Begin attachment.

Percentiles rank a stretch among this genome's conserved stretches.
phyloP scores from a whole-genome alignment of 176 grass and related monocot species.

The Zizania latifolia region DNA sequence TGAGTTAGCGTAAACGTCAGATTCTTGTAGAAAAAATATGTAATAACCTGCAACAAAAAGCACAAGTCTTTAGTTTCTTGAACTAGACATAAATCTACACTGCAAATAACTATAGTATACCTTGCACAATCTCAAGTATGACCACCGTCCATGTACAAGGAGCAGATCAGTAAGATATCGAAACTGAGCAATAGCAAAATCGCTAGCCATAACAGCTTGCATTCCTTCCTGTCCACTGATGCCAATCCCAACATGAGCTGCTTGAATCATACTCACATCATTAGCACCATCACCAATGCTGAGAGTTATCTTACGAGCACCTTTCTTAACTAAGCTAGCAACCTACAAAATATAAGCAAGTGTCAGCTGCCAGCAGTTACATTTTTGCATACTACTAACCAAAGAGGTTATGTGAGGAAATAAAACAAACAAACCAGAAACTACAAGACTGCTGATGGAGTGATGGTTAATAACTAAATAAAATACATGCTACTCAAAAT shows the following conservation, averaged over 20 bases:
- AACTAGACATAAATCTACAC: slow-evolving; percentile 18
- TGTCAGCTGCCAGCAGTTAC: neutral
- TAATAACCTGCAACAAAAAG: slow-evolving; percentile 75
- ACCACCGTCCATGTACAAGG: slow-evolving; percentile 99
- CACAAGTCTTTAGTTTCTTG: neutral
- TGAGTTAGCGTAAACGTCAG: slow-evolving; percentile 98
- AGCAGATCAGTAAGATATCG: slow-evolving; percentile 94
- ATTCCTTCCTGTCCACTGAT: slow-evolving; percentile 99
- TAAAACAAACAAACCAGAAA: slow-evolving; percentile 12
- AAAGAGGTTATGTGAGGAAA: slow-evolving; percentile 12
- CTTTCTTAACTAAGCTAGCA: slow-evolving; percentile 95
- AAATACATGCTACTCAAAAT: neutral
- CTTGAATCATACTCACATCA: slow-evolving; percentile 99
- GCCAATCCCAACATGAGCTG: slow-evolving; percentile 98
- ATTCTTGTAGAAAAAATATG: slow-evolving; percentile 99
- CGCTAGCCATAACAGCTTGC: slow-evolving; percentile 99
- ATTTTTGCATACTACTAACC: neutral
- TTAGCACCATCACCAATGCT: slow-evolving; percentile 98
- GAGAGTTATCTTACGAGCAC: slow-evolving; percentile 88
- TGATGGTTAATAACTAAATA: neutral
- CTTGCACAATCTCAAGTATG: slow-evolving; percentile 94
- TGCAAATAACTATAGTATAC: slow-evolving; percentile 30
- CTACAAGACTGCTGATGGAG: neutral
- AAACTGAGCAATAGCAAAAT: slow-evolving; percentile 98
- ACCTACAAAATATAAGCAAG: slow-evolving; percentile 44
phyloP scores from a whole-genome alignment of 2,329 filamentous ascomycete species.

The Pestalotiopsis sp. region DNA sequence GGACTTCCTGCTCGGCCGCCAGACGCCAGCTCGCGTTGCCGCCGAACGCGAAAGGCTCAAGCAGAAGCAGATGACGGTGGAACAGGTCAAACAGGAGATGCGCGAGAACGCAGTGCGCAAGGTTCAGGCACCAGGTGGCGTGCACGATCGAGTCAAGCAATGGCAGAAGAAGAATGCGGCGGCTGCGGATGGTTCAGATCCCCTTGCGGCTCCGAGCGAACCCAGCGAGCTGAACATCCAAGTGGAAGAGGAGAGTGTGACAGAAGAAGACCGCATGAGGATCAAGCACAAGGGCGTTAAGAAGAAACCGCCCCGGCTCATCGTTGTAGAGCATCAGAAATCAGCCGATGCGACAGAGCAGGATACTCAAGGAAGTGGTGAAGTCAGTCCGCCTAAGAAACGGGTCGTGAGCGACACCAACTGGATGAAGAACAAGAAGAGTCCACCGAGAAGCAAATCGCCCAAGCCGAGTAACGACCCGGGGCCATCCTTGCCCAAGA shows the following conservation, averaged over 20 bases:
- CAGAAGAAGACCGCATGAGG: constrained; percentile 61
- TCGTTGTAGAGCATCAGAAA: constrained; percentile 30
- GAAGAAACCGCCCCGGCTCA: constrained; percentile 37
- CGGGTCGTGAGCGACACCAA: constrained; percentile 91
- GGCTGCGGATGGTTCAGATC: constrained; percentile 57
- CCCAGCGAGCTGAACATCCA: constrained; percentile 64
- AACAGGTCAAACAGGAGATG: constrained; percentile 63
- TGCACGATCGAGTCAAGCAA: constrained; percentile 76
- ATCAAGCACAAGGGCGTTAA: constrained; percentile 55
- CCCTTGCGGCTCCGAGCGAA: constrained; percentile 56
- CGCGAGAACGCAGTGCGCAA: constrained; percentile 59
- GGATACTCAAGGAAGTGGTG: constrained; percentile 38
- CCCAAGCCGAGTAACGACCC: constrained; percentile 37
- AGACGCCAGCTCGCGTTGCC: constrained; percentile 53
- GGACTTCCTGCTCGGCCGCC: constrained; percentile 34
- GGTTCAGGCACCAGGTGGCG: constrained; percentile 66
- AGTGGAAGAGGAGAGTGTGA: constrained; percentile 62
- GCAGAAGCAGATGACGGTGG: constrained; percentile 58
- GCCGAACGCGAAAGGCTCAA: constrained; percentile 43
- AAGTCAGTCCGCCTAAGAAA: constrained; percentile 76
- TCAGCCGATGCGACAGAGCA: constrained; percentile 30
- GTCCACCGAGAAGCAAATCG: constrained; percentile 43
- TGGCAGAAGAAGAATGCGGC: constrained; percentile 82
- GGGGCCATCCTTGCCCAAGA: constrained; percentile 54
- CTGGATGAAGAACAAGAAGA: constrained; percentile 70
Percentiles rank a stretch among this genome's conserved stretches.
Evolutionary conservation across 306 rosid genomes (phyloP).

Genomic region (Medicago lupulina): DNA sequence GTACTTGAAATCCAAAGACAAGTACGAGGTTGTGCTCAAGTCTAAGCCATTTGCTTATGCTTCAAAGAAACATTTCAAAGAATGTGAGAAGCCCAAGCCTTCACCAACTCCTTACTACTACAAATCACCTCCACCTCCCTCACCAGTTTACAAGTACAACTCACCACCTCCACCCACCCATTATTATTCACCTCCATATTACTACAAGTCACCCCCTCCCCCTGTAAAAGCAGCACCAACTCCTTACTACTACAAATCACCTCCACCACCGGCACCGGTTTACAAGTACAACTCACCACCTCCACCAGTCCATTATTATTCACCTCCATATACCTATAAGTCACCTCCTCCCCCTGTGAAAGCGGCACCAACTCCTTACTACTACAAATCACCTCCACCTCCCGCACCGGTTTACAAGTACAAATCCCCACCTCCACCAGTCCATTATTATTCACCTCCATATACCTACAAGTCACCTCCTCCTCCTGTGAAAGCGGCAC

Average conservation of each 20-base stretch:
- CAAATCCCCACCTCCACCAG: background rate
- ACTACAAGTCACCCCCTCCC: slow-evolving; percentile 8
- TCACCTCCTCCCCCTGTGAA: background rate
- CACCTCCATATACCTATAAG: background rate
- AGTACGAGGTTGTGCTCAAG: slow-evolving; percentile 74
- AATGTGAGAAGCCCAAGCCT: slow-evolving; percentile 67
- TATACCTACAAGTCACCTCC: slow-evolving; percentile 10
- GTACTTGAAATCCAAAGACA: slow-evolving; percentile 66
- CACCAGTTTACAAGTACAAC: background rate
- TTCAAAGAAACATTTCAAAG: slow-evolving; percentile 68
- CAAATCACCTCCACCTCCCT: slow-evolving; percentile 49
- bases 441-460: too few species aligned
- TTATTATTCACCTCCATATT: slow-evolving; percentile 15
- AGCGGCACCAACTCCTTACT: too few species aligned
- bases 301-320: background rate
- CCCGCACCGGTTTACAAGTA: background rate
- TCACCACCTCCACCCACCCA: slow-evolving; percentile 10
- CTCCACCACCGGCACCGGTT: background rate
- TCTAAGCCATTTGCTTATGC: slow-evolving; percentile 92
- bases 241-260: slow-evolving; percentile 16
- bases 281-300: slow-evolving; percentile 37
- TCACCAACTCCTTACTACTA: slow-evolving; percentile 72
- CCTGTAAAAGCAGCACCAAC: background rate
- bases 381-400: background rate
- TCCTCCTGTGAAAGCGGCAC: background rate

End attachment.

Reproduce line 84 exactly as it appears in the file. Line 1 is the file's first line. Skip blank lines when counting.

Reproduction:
- TCCTCCTGTGAAAGCGGCAC: background rate